Choosing the best hearing aid for you

July 10, 2015

Even if you only have a small amount of hearing loss, it's worth considering hearing aids. Your audiologist can help you to choose from the hundreds of different models and types to find the one best for you. Here are some facts about hearing aids you may not have known.

Choosing the best hearing aid for you

Different hearing aids

All hearing aids have a microphone, an amplifier, a receiver (like a miniature loudspeaker), a battery and a made-to-measure ear mould. When you get your new hearing aid, your audiologist will adjust the settings so that different sounds are always heard at levels that are comfortable for you. But it can take several visits before your aid fits and works just right. Some aids allow you to switch between different settings for different conditions; others automatically self-adjust to different sound environments.

Some aids improve your ability to hear clearly in noisy situations by incorporating directional microphones, which amplify sounds selectively from one direction. And some have a "T" setting that picks up signals from a loop system or hearing aid-compatible telephone.

Where do you wear it?

Aids can be broadly categorized according to where you wear them — behind the ear or in the ear. Some specialist aids conduct sound through bone instead of air.

Behind-the-ear (BTE) aids

These are the most common type of aids. An ear mould inside your ear transmits sounds, while the rest of the device sits behind your ear, with a plastic tube connecting it to the ear mould. It can be programmed and coupled to other devices such as phones and loop systems.

One version, called an open ear fitting, has a smaller, softer earpiece that doesn't require an ear mould — so it's less conspicuous — and it can give a very natural sound. These are usually suitable only for milder forms of hearing loss, but some types can be used for quite severe loss and can then be modified to include a mould if hearing becomes worse and you need more help.

Bone-conducting hearing aids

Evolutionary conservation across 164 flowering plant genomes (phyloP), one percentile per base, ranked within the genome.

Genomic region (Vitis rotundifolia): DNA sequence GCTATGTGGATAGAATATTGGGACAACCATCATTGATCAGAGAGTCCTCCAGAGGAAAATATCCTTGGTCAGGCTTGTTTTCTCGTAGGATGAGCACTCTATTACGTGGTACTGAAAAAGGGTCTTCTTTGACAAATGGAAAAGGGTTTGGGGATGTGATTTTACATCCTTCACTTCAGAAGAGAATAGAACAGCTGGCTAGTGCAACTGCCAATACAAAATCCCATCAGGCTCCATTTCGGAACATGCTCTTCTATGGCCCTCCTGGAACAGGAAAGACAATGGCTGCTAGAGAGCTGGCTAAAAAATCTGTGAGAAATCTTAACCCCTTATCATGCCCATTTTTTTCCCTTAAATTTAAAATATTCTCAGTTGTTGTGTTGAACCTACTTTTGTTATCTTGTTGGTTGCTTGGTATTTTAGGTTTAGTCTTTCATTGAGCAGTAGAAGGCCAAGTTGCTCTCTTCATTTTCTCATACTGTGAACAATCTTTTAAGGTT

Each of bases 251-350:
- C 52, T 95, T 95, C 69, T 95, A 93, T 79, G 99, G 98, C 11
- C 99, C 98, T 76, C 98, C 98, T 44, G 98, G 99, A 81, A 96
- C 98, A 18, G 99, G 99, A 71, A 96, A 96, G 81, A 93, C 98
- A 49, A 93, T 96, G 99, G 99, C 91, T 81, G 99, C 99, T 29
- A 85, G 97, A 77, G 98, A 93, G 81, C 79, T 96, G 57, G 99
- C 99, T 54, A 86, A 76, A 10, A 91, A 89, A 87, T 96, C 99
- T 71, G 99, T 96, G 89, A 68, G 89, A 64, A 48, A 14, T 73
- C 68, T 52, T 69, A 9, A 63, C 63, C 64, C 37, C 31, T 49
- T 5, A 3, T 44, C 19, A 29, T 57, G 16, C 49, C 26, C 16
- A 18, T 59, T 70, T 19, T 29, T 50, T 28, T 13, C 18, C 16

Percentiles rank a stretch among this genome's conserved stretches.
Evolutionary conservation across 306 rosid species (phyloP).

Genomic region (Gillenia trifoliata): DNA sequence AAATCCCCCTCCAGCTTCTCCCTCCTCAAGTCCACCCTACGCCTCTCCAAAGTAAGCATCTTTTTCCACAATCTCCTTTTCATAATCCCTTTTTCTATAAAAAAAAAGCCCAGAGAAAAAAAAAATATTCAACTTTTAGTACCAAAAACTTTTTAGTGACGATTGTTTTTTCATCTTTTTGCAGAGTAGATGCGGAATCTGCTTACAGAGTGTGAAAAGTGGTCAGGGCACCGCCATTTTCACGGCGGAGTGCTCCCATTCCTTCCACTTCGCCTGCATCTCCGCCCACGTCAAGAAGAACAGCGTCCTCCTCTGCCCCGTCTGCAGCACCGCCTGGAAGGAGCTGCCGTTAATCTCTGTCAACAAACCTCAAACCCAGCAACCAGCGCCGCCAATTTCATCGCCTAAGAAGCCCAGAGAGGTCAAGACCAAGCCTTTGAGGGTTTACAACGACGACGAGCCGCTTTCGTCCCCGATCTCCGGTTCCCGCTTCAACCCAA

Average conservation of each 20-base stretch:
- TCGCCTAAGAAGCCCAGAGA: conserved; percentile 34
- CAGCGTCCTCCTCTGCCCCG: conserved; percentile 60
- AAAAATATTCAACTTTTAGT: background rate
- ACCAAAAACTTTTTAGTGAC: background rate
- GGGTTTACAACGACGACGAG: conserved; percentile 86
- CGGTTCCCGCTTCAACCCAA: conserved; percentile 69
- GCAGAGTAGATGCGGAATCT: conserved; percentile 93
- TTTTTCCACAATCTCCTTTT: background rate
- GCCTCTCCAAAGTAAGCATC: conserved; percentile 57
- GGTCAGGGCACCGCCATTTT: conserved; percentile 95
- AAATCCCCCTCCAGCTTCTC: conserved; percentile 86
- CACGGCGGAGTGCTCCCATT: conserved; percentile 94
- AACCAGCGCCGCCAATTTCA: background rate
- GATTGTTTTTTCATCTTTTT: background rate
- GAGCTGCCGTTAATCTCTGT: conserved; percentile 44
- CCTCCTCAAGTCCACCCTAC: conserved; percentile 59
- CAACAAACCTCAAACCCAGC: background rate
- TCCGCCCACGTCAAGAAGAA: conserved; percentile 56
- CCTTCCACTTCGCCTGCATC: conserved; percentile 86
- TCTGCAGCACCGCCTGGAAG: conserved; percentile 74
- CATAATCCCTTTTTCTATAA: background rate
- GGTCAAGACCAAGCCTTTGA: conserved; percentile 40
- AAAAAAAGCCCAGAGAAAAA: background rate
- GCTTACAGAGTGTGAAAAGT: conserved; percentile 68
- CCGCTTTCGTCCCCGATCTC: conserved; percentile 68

These are used when someone cannot wear conventional aids or has such severe conductive hearing loss that sound cannot be transmitted through the ear canal. A small bone vibrator sits behind the ear and sends sound vibrations through the skull, which are detected directly in the inner ear. Bone-conducting hearing aids can be held in place with a headband, or you can have a safe operation to implant a "bone anchored" aid permanently. It avoids the discomfort of wearing a headband and the sound result is vastly superior, as sound is transmitted directly to the bone without having to go through skin and tissue.

In-the-ear (ITE) aids

Sometimes called "custom" hearing aids, these are small enough for all the gadgetry to fit inside the ear mould, which then sits inside your ear — so they are less noticeable than BTE aids. Some fill up the outer ear and so can be seen from the outside, but the smallest fit right inside the ear canal and are almost invisible — a huge advantage if you are embarrassed or self-conscious about hearing aids, though many users believe that they are more difficult to insert and operate.

ITE aids are not suitable for everyone. You may not be able to use one if you have very narrow ear canals, and in general the greater your degree of hearing loss, the larger your aid needs to be. Because some ITE devices are very small, it may not be possible to have a "T" setting.   

The material on this website is provided for entertainment, informational and educational purposes only and should never act as a substitute to the advice of an applicable professional. Use of this website is subject to our terms of use and privacy policy.
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